After Monday’s Cobra meeting regarding the worldwide coronavirus outbreak and its effect on sporting events, the BHA have moved to assure punters that the government has told them it should be business as usual as we head towards Cheltenham Festival week.
Odds Shortening on Festival Thumbs-Up
A horse racing industry steering group made up of horsemen, the BHA and the Racecourse Association, has been coordinating government advice and sharing it with the appropriate parties during this process.
As of now, they remain in contact with government sources as it considers what to do to stem the coronavirus outbreak in the UK, although the industry is now confident that the Cheltenham Festival will not be affected after fears of cancellation following announcements that large gatherings should be limited.
The good news comes as the odds on betting exchanges for a scheduled start shorted drastically, showing the festival now going ahead as being around a 70% chance after betting indicated earlier that the likelihood was closer to 50/50.
This is all based on guesswork and conjecture of course, but this more positive outlook more closely mirrors the wider racing industry’s viewpoint, at least in terms of betting and journalism, which has been carrying on regardless as though the £4.5million meeting was never in doubt.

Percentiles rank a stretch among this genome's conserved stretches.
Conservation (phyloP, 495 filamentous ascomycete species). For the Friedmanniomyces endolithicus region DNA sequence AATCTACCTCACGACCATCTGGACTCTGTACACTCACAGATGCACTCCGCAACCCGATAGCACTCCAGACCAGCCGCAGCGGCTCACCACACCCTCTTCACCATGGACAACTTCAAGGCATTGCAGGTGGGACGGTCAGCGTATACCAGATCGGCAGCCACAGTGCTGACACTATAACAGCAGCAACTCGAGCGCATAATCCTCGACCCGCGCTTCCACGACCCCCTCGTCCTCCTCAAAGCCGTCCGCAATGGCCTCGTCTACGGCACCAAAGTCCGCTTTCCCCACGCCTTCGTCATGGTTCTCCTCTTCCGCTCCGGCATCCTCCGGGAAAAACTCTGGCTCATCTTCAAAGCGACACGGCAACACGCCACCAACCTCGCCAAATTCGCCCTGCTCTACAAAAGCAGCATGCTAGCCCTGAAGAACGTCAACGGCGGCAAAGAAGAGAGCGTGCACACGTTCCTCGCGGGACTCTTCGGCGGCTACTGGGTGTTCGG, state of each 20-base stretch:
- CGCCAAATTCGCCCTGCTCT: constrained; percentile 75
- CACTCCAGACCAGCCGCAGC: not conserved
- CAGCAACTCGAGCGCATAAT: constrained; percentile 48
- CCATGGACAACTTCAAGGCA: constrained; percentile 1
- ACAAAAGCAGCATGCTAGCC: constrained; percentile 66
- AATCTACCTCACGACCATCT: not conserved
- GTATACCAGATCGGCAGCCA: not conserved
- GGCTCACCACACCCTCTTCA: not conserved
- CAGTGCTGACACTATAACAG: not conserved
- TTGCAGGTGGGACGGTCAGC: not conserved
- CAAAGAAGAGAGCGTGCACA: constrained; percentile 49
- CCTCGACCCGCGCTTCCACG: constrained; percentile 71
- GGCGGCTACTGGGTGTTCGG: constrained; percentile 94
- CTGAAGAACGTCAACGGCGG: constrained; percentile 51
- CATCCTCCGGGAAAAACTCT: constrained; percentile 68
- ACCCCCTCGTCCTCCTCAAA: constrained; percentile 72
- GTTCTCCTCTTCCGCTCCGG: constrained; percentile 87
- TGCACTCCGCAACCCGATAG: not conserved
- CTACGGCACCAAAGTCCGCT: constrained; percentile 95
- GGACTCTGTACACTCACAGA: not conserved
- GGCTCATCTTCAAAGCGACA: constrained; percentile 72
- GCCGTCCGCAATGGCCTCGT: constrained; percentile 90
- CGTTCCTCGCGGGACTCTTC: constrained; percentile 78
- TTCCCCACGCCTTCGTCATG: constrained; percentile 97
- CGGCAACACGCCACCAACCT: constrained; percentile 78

The betting market on this has been surprisingly lively, with over £1.5million traded on whether the festival goes ahead or not, something that just epitomises everything that is the Cheltenham Festival.
Sport Already Affected Worldwide
It seems all is well at present as trainers, jockeys, owners and racegoers make their final preparations for National Hunt’s biggest meeting of all, but nobody should get too cocky just yet as the threat of government action still looms.
Prime Minister Boris Johnson chaired the Cobra meeting on Monday morning and spoke out to warn that the coronavirus outbreak is likely to escalate further in Britain in the coming weeks.
The PM said it is a problem that is likely to become more significant but it seems horse racing doesn’t need any further excuse after the words “business as usual” were uttered by the country’s leader, and it seems the industry is well prepared.
Wagering has been as hot as ever in the build up to the start of the action on Tuesday March 10th, with the announcement of the handicap weights triggering the betting markets with tens of millions already placed on ante post bets.
Despite the confidence now flooding within racing, Cheltenham being given the go-ahead was never a shoo-in. This week three French meetings are to take place behind closed doors, despite nothing like the expected 280,000 at Cheltenham being in attendance, while other sporting events have already been affected.